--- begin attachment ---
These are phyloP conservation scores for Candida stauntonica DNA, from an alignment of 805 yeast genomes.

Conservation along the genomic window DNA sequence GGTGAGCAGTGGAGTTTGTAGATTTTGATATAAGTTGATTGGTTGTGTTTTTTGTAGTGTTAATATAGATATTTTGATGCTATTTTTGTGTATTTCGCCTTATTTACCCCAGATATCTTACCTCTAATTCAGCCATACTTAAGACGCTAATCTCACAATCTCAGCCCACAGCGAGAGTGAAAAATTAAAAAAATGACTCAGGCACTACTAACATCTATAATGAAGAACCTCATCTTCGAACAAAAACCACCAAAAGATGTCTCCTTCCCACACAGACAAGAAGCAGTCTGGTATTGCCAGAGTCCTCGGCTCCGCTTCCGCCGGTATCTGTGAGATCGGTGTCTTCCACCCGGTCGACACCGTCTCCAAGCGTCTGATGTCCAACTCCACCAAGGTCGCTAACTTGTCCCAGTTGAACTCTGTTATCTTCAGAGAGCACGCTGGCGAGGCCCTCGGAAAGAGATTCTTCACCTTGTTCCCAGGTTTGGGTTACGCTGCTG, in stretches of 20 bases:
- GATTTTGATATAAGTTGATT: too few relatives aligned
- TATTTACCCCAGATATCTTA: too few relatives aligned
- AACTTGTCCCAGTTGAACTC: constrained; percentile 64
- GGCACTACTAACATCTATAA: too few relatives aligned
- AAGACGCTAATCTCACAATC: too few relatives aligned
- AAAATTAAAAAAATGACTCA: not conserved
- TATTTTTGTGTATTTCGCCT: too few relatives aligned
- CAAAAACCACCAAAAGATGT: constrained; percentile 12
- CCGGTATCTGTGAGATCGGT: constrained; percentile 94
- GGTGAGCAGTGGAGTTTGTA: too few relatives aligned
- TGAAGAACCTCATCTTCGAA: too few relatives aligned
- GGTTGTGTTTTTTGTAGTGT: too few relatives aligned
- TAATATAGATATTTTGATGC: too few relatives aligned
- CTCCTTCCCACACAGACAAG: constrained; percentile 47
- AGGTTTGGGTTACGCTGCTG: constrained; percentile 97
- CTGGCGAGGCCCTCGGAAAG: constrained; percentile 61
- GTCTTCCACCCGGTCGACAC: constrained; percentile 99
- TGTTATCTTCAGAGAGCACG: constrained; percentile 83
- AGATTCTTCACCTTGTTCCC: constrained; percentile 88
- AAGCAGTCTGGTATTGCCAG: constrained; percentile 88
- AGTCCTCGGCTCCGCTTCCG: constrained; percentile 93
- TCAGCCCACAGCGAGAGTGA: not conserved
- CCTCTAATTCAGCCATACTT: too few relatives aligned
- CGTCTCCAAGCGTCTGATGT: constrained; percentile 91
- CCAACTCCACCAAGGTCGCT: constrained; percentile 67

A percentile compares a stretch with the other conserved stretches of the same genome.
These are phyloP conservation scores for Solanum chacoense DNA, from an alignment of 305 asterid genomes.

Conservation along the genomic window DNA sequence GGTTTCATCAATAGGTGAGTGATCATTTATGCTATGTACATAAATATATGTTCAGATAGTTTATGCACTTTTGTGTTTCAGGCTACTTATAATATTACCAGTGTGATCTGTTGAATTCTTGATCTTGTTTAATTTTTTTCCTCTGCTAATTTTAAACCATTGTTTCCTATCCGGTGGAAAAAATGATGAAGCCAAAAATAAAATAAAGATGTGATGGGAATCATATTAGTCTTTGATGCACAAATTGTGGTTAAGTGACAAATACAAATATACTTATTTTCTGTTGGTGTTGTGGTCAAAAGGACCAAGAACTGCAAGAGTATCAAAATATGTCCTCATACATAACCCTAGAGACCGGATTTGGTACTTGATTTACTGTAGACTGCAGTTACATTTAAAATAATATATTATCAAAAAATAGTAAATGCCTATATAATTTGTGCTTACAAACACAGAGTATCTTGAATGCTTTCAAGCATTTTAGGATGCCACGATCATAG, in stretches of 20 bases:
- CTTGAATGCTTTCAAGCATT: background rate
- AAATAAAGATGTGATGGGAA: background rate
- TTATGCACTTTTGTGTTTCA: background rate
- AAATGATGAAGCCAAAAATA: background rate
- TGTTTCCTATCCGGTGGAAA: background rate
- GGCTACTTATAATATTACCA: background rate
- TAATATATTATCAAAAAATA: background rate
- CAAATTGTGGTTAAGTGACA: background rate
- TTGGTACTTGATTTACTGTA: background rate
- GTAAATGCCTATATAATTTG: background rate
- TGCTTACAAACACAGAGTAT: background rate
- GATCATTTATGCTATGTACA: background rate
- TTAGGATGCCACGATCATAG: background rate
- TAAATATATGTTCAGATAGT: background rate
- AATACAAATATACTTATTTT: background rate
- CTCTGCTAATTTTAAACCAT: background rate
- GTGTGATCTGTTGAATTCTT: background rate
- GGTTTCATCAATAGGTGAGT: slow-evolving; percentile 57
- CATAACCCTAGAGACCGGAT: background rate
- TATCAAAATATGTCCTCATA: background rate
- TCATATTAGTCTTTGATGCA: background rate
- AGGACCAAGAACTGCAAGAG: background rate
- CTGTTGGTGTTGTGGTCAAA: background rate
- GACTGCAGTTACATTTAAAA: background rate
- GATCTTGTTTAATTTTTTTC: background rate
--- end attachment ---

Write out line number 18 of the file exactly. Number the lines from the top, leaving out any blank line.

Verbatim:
- CTGGCGAGGCCCTCGGAAAG: constrained; percentile 61